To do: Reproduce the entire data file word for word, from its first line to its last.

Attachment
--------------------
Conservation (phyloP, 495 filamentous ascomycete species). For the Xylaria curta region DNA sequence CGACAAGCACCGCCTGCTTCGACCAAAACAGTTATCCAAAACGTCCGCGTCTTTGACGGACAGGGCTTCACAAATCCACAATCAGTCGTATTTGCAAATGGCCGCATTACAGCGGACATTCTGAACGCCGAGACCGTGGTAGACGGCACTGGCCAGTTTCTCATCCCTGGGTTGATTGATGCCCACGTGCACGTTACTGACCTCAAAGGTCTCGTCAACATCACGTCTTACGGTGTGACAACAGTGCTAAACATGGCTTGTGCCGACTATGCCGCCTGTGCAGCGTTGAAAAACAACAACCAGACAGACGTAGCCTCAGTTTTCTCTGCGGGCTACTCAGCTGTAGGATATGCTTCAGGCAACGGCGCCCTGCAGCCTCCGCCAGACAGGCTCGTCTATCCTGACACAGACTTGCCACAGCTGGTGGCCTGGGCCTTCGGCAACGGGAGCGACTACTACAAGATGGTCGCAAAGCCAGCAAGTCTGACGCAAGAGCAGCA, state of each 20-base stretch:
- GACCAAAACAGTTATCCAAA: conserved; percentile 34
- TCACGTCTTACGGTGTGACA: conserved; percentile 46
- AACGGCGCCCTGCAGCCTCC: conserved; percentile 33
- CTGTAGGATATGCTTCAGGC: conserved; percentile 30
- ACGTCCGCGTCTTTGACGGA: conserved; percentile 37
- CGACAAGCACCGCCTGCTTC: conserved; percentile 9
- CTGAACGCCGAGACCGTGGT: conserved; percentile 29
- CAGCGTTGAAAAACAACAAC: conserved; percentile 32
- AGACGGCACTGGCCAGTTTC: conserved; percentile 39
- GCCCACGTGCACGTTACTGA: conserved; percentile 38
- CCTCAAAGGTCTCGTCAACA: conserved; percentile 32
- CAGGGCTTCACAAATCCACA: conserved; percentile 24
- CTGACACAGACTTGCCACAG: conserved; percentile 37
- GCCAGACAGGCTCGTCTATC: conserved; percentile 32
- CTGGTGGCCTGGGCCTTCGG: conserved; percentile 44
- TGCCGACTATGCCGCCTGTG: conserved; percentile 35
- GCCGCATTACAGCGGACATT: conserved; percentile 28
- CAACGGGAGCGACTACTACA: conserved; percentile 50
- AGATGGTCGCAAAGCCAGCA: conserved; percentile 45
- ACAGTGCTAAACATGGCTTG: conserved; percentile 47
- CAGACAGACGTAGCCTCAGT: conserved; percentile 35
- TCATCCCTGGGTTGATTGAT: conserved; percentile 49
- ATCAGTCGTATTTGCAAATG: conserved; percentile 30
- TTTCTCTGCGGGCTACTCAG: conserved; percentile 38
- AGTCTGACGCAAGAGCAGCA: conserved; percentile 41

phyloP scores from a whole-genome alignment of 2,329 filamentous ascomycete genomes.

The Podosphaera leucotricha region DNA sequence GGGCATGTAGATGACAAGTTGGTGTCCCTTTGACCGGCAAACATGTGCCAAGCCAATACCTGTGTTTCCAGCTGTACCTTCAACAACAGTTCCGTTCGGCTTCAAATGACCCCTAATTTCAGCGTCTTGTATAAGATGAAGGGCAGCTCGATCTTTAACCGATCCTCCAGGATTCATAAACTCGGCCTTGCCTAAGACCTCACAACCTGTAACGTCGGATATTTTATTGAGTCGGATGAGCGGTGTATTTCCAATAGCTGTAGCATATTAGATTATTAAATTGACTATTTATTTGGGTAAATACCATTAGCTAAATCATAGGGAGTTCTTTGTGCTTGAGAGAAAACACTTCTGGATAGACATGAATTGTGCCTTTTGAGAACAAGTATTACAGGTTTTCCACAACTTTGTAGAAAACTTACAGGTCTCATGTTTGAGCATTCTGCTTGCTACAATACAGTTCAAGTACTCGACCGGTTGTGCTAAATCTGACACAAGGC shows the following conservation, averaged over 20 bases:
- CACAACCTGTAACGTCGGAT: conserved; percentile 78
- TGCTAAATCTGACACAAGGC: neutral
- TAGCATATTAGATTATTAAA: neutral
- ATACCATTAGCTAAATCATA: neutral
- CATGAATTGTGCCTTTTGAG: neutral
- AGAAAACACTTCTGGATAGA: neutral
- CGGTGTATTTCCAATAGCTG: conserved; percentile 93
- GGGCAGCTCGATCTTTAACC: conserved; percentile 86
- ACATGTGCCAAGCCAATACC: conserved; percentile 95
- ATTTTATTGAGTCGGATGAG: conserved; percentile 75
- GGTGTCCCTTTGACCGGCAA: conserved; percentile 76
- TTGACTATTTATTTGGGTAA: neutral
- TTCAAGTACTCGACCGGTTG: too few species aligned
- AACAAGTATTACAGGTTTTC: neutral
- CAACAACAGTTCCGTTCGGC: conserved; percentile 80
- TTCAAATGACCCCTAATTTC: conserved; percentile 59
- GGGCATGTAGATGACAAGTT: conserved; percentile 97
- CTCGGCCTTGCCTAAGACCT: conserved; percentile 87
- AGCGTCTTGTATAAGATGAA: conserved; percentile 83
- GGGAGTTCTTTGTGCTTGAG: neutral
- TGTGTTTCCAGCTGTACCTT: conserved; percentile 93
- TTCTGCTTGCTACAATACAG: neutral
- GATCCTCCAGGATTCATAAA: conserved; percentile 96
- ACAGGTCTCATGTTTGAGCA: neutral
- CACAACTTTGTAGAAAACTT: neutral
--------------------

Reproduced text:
Conservation (phyloP, 495 filamentous ascomycete species). For the Xylaria curta region DNA sequence CGACAAGCACCGCCTGCTTCGACCAAAACAGTTATCCAAAACGTCCGCGTCTTTGACGGACAGGGCTTCACAAATCCACAATCAGTCGTATTTGCAAATGGCCGCATTACAGCGGACATTCTGAACGCCGAGACCGTGGTAGACGGCACTGGCCAGTTTCTCATCCCTGGGTTGATTGATGCCCACGTGCACGTTACTGACCTCAAAGGTCTCGTCAACATCACGTCTTACGGTGTGACAACAGTGCTAAACATGGCTTGTGCCGACTATGCCGCCTGTGCAGCGTTGAAAAACAACAACCAGACAGACGTAGCCTCAGTTTTCTCTGCGGGCTACTCAGCTGTAGGATATGCTTCAGGCAACGGCGCCCTGCAGCCTCCGCCAGACAGGCTCGTCTATCCTGACACAGACTTGCCACAGCTGGTGGCCTGGGCCTTCGGCAACGGGAGCGACTACTACAAGATGGTCGCAAAGCCAGCAAGTCTGACGCAAGAGCAGCA, state of each 20-base stretch:
- GACCAAAACAGTTATCCAAA: conserved; percentile 34
- TCACGTCTTACGGTGTGACA: conserved; percentile 46
- AACGGCGCCCTGCAGCCTCC: conserved; percentile 33
- CTGTAGGATATGCTTCAGGC: conserved; percentile 30
- ACGTCCGCGTCTTTGACGGA: conserved; percentile 37
- CGACAAGCACCGCCTGCTTC: conserved; percentile 9
- CTGAACGCCGAGACCGTGGT: conserved; percentile 29
- CAGCGTTGAAAAACAACAAC: conserved; percentile 32
- AGACGGCACTGGCCAGTTTC: conserved; percentile 39
- GCCCACGTGCACGTTACTGA: conserved; percentile 38
- CCTCAAAGGTCTCGTCAACA: conserved; percentile 32
- CAGGGCTTCACAAATCCACA: conserved; percentile 24
- CTGACACAGACTTGCCACAG: conserved; percentile 37
- GCCAGACAGGCTCGTCTATC: conserved; percentile 32
- CTGGTGGCCTGGGCCTTCGG: conserved; percentile 44
- TGCCGACTATGCCGCCTGTG: conserved; percentile 35
- GCCGCATTACAGCGGACATT: conserved; percentile 28
- CAACGGGAGCGACTACTACA: conserved; percentile 50
- AGATGGTCGCAAAGCCAGCA: conserved; percentile 45
- ACAGTGCTAAACATGGCTTG: conserved; percentile 47
- CAGACAGACGTAGCCTCAGT: conserved; percentile 35
- TCATCCCTGGGTTGATTGAT: conserved; percentile 49
- ATCAGTCGTATTTGCAAATG: conserved; percentile 30
- TTTCTCTGCGGGCTACTCAG: conserved; percentile 38
- AGTCTGACGCAAGAGCAGCA: conserved; percentile 41

phyloP scores from a whole-genome alignment of 2,329 filamentous ascomycete genomes.

The Podosphaera leucotricha region DNA sequence GGGCATGTAGATGACAAGTTGGTGTCCCTTTGACCGGCAAACATGTGCCAAGCCAATACCTGTGTTTCCAGCTGTACCTTCAACAACAGTTCCGTTCGGCTTCAAATGACCCCTAATTTCAGCGTCTTGTATAAGATGAAGGGCAGCTCGATCTTTAACCGATCCTCCAGGATTCATAAACTCGGCCTTGCCTAAGACCTCACAACCTGTAACGTCGGATATTTTATTGAGTCGGATGAGCGGTGTATTTCCAATAGCTGTAGCATATTAGATTATTAAATTGACTATTTATTTGGGTAAATACCATTAGCTAAATCATAGGGAGTTCTTTGTGCTTGAGAGAAAACACTTCTGGATAGACATGAATTGTGCCTTTTGAGAACAAGTATTACAGGTTTTCCACAACTTTGTAGAAAACTTACAGGTCTCATGTTTGAGCATTCTGCTTGCTACAATACAGTTCAAGTACTCGACCGGTTGTGCTAAATCTGACACAAGGC shows the following conservation, averaged over 20 bases:
- CACAACCTGTAACGTCGGAT: conserved; percentile 78
- TGCTAAATCTGACACAAGGC: neutral
- TAGCATATTAGATTATTAAA: neutral
- ATACCATTAGCTAAATCATA: neutral
- CATGAATTGTGCCTTTTGAG: neutral
- AGAAAACACTTCTGGATAGA: neutral
- CGGTGTATTTCCAATAGCTG: conserved; percentile 93
- GGGCAGCTCGATCTTTAACC: conserved; percentile 86
- ACATGTGCCAAGCCAATACC: conserved; percentile 95
- ATTTTATTGAGTCGGATGAG: conserved; percentile 75
- GGTGTCCCTTTGACCGGCAA: conserved; percentile 76
- TTGACTATTTATTTGGGTAA: neutral
- TTCAAGTACTCGACCGGTTG: too few species aligned
- AACAAGTATTACAGGTTTTC: neutral
- CAACAACAGTTCCGTTCGGC: conserved; percentile 80
- TTCAAATGACCCCTAATTTC: conserved; percentile 59
- GGGCATGTAGATGACAAGTT: conserved; percentile 97
- CTCGGCCTTGCCTAAGACCT: conserved; percentile 87
- AGCGTCTTGTATAAGATGAA: conserved; percentile 83
- GGGAGTTCTTTGTGCTTGAG: neutral
- TGTGTTTCCAGCTGTACCTT: conserved; percentile 93
- TTCTGCTTGCTACAATACAG: neutral
- GATCCTCCAGGATTCATAAA: conserved; percentile 96
- ACAGGTCTCATGTTTGAGCA: neutral
- CACAACTTTGTAGAAAACTT: neutral